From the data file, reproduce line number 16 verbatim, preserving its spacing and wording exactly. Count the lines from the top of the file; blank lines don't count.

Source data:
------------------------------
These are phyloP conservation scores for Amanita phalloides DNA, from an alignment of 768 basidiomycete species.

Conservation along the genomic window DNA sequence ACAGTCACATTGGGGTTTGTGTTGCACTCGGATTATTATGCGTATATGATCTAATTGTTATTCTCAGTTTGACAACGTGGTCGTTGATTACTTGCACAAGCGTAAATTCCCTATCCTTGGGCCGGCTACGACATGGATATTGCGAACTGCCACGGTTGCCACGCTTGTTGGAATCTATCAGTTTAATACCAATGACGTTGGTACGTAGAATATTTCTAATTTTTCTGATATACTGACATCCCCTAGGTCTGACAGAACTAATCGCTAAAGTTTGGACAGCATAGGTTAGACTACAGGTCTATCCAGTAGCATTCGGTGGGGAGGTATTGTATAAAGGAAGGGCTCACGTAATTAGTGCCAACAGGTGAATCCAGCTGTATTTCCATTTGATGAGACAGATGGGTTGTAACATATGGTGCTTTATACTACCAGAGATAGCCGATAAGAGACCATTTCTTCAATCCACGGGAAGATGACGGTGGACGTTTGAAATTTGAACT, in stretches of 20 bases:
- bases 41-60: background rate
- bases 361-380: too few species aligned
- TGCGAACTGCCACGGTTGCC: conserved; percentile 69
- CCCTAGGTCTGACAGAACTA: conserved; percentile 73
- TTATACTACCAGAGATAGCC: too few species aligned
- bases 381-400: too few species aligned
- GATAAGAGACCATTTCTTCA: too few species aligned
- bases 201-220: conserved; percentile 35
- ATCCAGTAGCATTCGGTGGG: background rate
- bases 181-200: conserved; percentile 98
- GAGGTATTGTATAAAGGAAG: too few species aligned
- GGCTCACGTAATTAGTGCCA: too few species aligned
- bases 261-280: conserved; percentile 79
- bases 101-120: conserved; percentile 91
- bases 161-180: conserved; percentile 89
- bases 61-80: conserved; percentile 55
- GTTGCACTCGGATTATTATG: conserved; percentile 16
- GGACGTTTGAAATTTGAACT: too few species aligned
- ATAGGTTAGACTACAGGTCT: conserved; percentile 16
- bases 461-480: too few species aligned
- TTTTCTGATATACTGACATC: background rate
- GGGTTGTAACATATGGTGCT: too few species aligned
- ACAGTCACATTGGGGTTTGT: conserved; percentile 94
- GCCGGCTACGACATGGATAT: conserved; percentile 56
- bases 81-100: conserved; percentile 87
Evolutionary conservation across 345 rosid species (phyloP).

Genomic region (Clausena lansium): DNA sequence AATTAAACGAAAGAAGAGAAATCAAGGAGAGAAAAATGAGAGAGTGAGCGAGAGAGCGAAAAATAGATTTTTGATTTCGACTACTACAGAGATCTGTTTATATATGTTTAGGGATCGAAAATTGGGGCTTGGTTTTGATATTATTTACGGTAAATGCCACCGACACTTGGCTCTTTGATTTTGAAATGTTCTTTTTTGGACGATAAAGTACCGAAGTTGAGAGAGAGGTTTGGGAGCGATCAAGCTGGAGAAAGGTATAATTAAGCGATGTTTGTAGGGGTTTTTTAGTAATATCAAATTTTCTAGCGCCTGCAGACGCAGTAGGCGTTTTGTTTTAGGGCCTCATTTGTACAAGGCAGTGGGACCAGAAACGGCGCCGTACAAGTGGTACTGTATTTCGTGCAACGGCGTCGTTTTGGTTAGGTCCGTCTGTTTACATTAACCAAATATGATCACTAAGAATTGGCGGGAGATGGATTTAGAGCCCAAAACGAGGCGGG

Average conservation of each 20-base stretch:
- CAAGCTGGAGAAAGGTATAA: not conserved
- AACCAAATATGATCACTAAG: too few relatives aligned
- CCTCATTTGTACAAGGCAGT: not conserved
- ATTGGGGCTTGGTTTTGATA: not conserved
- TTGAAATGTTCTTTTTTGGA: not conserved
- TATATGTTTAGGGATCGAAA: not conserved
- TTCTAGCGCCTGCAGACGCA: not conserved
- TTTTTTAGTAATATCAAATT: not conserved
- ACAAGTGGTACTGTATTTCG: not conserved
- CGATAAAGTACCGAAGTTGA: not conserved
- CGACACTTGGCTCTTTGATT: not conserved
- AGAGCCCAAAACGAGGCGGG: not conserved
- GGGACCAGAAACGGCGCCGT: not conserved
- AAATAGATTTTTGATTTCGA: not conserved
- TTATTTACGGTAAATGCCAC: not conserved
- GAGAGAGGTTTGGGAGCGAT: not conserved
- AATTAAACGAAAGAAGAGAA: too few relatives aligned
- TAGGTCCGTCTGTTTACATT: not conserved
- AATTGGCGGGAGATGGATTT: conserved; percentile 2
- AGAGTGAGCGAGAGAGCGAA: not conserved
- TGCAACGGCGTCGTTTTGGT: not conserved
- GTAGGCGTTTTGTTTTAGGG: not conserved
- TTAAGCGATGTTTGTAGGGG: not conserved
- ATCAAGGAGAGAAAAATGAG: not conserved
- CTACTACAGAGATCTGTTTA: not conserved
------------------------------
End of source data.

- bases 101-120: conserved; percentile 91